EI premiums to fall in 2020 for workers and employers

As of Jan. 1, the premium for individual workers will drop four cents per $100 of insurable earnings

Minister of Finance Bill Morneau and Minister of Middle Class Prosperity and Associate Minister of Finance Mona Fortier make an announcement on lowering taxes for the middle class in the Foyer of the House of Commons on Parliament Hill in Ottawa, on Monday, Dec. 9, 2019. (THE CANADIAN PRESS/Justin Tang)

Minister of Finance Bill Morneau and Minister of Middle Class Prosperity and Associate Minister of Finance Mona Fortier make an announcement on lowering taxes for the middle class in the Foyer of the House of Commons on Parliament Hill in Ottawa, on Monday, Dec. 9, 2019. (THE CANADIAN PRESS/Justin Tang)

Canadian workers and employers will enjoy a slight decrease in employment insurance premiums in the new year, resulting in about $1.1 billion in total reductions in 2020.

Starting on Jan. 1, the premium for individual workers will be $1.58 per $100 of insurable earnings while their employers will pay $2.21 per $100 of the workers’ insurable earnings.

Employment and Social Development Canada, which administers the program, says that’s a decrease of four cents per $100 for workers and six cents per $100 for employers compared with the 2019 rates.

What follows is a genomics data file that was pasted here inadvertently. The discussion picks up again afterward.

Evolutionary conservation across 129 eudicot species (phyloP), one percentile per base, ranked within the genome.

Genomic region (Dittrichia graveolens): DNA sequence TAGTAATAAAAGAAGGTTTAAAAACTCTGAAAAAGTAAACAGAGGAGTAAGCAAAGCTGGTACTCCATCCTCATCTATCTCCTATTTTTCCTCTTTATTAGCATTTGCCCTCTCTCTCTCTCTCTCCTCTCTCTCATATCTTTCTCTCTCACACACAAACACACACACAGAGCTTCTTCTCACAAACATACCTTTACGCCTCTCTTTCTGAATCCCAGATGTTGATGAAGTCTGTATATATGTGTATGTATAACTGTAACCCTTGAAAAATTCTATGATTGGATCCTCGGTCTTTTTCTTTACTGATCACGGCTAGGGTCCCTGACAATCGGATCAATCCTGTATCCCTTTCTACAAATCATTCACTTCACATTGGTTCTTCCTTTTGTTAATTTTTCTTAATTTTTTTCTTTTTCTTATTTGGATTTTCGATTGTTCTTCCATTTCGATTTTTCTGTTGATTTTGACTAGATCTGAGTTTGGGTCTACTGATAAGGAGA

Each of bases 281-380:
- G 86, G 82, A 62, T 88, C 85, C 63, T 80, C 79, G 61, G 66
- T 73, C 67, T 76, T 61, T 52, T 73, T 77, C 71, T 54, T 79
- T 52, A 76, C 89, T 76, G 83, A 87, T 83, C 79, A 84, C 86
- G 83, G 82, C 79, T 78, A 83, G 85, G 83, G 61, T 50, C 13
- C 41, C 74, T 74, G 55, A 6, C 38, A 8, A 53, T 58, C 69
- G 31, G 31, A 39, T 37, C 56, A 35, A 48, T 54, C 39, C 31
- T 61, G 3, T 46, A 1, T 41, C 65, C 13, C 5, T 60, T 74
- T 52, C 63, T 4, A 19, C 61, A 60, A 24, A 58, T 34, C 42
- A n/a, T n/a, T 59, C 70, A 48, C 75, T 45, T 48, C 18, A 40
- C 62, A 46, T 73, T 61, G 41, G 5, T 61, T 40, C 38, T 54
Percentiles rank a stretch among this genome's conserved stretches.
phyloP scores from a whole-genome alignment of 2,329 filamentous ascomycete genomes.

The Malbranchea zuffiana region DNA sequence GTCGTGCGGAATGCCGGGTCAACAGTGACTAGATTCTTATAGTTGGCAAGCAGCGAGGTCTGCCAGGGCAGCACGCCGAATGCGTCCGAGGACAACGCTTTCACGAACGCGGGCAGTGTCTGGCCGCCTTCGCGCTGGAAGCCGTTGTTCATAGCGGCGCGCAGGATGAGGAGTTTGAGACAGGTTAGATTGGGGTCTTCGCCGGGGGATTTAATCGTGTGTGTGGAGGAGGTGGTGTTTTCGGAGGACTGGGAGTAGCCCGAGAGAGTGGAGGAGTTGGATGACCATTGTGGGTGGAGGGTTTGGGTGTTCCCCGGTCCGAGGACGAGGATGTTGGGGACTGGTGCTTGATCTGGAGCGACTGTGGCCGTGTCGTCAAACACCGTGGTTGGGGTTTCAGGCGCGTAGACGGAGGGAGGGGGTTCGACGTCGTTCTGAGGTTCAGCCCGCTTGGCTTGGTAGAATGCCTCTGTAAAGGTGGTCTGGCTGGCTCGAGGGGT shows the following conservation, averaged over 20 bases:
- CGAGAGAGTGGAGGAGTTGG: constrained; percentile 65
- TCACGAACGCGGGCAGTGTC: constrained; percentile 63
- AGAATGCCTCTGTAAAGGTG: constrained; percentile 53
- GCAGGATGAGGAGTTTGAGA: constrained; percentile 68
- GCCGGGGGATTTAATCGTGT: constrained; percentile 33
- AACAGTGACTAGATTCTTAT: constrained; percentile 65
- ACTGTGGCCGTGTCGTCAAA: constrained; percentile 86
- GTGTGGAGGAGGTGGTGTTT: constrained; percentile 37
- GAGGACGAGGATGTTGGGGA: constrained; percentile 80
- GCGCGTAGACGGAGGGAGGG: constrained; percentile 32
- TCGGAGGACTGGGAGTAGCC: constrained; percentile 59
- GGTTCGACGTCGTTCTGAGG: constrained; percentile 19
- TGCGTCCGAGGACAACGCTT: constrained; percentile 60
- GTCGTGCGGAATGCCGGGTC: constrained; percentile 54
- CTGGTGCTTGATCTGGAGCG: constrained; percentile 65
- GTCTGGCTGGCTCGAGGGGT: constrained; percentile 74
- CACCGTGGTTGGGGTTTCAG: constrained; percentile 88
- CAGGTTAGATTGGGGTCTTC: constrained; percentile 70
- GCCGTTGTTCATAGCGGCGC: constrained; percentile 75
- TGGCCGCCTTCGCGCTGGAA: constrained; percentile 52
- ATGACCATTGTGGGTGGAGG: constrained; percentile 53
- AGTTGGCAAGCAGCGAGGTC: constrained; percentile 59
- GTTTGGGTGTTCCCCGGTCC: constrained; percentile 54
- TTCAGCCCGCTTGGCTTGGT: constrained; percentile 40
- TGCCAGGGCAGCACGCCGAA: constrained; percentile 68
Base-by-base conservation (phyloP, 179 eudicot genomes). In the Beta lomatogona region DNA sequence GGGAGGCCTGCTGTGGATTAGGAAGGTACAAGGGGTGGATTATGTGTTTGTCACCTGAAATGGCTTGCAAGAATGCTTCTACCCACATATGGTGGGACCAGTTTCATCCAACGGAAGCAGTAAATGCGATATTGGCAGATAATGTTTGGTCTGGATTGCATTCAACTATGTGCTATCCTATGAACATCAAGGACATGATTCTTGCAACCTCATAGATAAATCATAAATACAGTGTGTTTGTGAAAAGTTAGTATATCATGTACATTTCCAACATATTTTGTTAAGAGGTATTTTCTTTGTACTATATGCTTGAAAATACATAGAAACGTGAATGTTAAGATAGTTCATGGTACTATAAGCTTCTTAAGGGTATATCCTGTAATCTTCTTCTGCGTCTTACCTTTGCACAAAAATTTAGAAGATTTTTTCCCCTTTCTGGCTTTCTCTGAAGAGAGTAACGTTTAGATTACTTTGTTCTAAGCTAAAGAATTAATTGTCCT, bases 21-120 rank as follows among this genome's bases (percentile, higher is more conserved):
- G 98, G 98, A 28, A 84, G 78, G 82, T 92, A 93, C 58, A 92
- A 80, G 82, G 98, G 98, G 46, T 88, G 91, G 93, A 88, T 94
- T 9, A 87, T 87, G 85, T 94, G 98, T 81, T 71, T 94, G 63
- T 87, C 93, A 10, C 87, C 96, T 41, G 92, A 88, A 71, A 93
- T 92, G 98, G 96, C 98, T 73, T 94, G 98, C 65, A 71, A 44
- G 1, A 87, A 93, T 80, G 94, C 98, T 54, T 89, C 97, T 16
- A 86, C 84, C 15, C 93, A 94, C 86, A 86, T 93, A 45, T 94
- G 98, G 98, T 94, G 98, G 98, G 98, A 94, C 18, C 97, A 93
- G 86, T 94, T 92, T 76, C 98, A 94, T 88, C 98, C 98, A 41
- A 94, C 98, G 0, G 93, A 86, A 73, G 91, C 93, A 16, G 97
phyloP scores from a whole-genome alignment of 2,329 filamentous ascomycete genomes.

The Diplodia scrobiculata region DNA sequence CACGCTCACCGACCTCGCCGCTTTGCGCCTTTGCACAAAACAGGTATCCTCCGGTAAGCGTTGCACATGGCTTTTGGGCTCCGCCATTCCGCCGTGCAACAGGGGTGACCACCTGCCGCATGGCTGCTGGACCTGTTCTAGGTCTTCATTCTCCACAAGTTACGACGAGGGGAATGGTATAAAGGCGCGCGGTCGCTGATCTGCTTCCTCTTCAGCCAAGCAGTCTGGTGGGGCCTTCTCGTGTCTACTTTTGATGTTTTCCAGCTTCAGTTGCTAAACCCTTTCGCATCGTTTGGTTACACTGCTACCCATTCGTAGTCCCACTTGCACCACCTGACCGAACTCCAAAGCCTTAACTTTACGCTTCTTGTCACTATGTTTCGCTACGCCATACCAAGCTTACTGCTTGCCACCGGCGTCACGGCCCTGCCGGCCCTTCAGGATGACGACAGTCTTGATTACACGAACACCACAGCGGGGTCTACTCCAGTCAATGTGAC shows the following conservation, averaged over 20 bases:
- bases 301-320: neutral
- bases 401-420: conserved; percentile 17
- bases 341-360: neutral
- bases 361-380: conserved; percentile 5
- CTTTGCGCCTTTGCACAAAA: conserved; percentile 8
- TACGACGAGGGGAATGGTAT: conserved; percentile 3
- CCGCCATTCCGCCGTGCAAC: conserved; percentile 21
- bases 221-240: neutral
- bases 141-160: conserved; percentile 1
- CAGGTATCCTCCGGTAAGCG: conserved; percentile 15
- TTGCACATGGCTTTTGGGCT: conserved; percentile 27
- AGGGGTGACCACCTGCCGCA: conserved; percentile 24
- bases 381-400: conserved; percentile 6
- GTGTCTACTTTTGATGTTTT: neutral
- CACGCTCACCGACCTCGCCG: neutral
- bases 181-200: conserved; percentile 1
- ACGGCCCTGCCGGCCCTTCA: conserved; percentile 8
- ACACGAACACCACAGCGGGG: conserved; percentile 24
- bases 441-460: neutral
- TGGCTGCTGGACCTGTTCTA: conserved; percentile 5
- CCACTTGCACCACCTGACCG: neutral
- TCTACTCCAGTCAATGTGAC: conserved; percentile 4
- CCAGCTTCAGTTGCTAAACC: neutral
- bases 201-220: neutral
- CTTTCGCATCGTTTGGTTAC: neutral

The annual EI adjustments also include an $1,100 increase in the maximum insurable earnings, which will be $54,200 in 2020.

As a result of adjustments, the maximum annual EI contribution for a worker will fall by $3.86 to $856.36 and employers’ maximum contribution will fall $5.41 to $1,198.90 per employee.

For self-employed Canadians who have opted into the EI program, the annual earnings required in 2019 will increase to $7,279 for claims filed in 2020.

READ MORE: EI benefits for sick workers cost feds $1 billion a year

In a fiscal update issued Dec. 16, the finance department signalled that EI premiums will decrease further in 2021 to $1.55 per $100 of insurable earnings, causing a proportionate decline in what employers pay, which is 1.4 times the individual rate.

The Canadian Press

Like us on Facebook and follow us on Twitter

Get local stories you won't find anywhere else right to your inbox.
Sign up here

Just Posted

Jaimee Peters photo of a Willow Midwives helping with a birth. Willow is closing its doors March 31 because of a shortage of midwives. (Contributed)
Petition to save South Okanagan’s only midwife clinic nears 3,000 signatures

After 12 years, Willow Community Midwives has to close its doors due to a shortage of midwives

Calls for potential overdoses in B.C. spiked in 2020, especially in the Okanagan - Shuswap. Pictured above is a BCEHS re-enactment of paramedics attending an overdose. (BCHES photo)
UBCO program increases drug checking availability in Kelowna, Penticton, Vernon

January 2021 data shows of 95 opioid samples tested across Interior Health, 93 contained fentanyl

Youth from Vernon, Kelowna, Penticton and the Kootenays were able to dig into two evenings of online learning and connection through United Way Southern Interior B.C.’s <CODE>anagan program. (Submitted)<code> </code>